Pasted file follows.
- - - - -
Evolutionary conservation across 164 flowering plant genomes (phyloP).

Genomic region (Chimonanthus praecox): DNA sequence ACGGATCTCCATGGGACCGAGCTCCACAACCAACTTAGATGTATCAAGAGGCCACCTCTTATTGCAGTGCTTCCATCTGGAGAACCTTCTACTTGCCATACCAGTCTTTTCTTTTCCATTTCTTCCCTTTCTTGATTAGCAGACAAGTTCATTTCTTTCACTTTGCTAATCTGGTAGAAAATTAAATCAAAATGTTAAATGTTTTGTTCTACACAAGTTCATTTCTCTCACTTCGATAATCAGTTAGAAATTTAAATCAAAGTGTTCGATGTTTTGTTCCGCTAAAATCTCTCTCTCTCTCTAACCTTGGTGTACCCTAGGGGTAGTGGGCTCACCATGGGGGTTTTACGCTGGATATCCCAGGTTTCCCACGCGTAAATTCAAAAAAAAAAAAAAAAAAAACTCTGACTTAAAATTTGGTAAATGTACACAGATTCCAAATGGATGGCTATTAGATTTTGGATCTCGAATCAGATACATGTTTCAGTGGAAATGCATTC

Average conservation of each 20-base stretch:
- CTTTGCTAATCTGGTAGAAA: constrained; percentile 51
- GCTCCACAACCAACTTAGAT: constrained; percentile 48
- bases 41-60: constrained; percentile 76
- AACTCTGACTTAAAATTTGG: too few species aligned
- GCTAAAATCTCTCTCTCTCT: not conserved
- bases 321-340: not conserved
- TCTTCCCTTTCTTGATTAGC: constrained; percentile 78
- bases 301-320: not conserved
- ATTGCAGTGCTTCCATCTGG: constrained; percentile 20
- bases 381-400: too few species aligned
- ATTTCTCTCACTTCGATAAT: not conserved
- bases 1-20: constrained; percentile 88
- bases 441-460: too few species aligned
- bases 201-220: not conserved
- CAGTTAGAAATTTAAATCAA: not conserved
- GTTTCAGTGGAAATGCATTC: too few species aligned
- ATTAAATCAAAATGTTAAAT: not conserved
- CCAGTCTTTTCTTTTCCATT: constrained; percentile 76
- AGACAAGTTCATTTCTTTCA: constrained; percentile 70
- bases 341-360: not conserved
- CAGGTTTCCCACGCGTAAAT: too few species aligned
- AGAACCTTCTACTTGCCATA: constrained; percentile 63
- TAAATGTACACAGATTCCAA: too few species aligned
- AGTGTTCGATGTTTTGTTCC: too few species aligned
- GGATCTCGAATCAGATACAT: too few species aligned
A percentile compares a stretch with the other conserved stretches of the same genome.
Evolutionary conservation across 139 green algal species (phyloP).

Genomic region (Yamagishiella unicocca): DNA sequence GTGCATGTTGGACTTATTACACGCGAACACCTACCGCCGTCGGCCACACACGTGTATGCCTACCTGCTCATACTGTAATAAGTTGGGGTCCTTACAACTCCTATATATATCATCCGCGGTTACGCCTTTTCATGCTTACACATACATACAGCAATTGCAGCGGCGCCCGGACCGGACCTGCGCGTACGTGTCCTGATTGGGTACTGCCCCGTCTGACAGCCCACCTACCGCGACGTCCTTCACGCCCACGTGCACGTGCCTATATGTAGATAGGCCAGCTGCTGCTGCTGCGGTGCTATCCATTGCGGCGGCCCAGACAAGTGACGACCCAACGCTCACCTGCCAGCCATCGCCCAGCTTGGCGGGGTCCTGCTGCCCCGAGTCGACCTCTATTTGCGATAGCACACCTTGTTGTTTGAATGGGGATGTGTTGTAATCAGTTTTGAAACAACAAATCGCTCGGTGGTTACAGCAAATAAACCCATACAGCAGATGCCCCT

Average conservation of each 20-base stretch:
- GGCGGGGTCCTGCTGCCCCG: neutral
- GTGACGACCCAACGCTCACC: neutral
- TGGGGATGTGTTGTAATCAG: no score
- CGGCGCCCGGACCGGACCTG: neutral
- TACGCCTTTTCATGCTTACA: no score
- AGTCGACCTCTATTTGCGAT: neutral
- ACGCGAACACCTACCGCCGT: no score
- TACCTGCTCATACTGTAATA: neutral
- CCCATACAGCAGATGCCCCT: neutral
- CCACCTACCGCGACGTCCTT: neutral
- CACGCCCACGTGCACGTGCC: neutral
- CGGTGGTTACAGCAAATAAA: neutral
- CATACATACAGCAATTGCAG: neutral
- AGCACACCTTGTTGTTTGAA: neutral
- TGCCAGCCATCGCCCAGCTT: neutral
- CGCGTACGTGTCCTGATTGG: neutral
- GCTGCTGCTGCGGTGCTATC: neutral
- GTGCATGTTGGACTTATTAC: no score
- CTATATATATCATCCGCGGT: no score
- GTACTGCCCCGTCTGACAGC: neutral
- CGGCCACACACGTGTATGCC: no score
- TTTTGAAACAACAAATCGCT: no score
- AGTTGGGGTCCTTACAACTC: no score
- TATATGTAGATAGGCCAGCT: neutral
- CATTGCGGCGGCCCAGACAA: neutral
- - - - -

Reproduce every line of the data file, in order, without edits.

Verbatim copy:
Evolutionary conservation across 164 flowering plant genomes (phyloP).

Genomic region (Chimonanthus praecox): DNA sequence ACGGATCTCCATGGGACCGAGCTCCACAACCAACTTAGATGTATCAAGAGGCCACCTCTTATTGCAGTGCTTCCATCTGGAGAACCTTCTACTTGCCATACCAGTCTTTTCTTTTCCATTTCTTCCCTTTCTTGATTAGCAGACAAGTTCATTTCTTTCACTTTGCTAATCTGGTAGAAAATTAAATCAAAATGTTAAATGTTTTGTTCTACACAAGTTCATTTCTCTCACTTCGATAATCAGTTAGAAATTTAAATCAAAGTGTTCGATGTTTTGTTCCGCTAAAATCTCTCTCTCTCTCTAACCTTGGTGTACCCTAGGGGTAGTGGGCTCACCATGGGGGTTTTACGCTGGATATCCCAGGTTTCCCACGCGTAAATTCAAAAAAAAAAAAAAAAAAAACTCTGACTTAAAATTTGGTAAATGTACACAGATTCCAAATGGATGGCTATTAGATTTTGGATCTCGAATCAGATACATGTTTCAGTGGAAATGCATTC

Average conservation of each 20-base stretch:
- CTTTGCTAATCTGGTAGAAA: constrained; percentile 51
- GCTCCACAACCAACTTAGAT: constrained; percentile 48
- bases 41-60: constrained; percentile 76
- AACTCTGACTTAAAATTTGG: too few species aligned
- GCTAAAATCTCTCTCTCTCT: not conserved
- bases 321-340: not conserved
- TCTTCCCTTTCTTGATTAGC: constrained; percentile 78
- bases 301-320: not conserved
- ATTGCAGTGCTTCCATCTGG: constrained; percentile 20
- bases 381-400: too few species aligned
- ATTTCTCTCACTTCGATAAT: not conserved
- bases 1-20: constrained; percentile 88
- bases 441-460: too few species aligned
- bases 201-220: not conserved
- CAGTTAGAAATTTAAATCAA: not conserved
- GTTTCAGTGGAAATGCATTC: too few species aligned
- ATTAAATCAAAATGTTAAAT: not conserved
- CCAGTCTTTTCTTTTCCATT: constrained; percentile 76
- AGACAAGTTCATTTCTTTCA: constrained; percentile 70
- bases 341-360: not conserved
- CAGGTTTCCCACGCGTAAAT: too few species aligned
- AGAACCTTCTACTTGCCATA: constrained; percentile 63
- TAAATGTACACAGATTCCAA: too few species aligned
- AGTGTTCGATGTTTTGTTCC: too few species aligned
- GGATCTCGAATCAGATACAT: too few species aligned
A percentile compares a stretch with the other conserved stretches of the same genome.
Evolutionary conservation across 139 green algal species (phyloP).

Genomic region (Yamagishiella unicocca): DNA sequence GTGCATGTTGGACTTATTACACGCGAACACCTACCGCCGTCGGCCACACACGTGTATGCCTACCTGCTCATACTGTAATAAGTTGGGGTCCTTACAACTCCTATATATATCATCCGCGGTTACGCCTTTTCATGCTTACACATACATACAGCAATTGCAGCGGCGCCCGGACCGGACCTGCGCGTACGTGTCCTGATTGGGTACTGCCCCGTCTGACAGCCCACCTACCGCGACGTCCTTCACGCCCACGTGCACGTGCCTATATGTAGATAGGCCAGCTGCTGCTGCTGCGGTGCTATCCATTGCGGCGGCCCAGACAAGTGACGACCCAACGCTCACCTGCCAGCCATCGCCCAGCTTGGCGGGGTCCTGCTGCCCCGAGTCGACCTCTATTTGCGATAGCACACCTTGTTGTTTGAATGGGGATGTGTTGTAATCAGTTTTGAAACAACAAATCGCTCGGTGGTTACAGCAAATAAACCCATACAGCAGATGCCCCT

Average conservation of each 20-base stretch:
- GGCGGGGTCCTGCTGCCCCG: neutral
- GTGACGACCCAACGCTCACC: neutral
- TGGGGATGTGTTGTAATCAG: no score
- CGGCGCCCGGACCGGACCTG: neutral
- TACGCCTTTTCATGCTTACA: no score
- AGTCGACCTCTATTTGCGAT: neutral
- ACGCGAACACCTACCGCCGT: no score
- TACCTGCTCATACTGTAATA: neutral
- CCCATACAGCAGATGCCCCT: neutral
- CCACCTACCGCGACGTCCTT: neutral
- CACGCCCACGTGCACGTGCC: neutral
- CGGTGGTTACAGCAAATAAA: neutral
- CATACATACAGCAATTGCAG: neutral
- AGCACACCTTGTTGTTTGAA: neutral
- TGCCAGCCATCGCCCAGCTT: neutral
- CGCGTACGTGTCCTGATTGG: neutral
- GCTGCTGCTGCGGTGCTATC: neutral
- GTGCATGTTGGACTTATTAC: no score
- CTATATATATCATCCGCGGT: no score
- GTACTGCCCCGTCTGACAGC: neutral
- CGGCCACACACGTGTATGCC: no score
- TTTTGAAACAACAAATCGCT: no score
- AGTTGGGGTCCTTACAACTC: no score
- TATATGTAGATAGGCCAGCT: neutral
- CATTGCGGCGGCCCAGACAA: neutral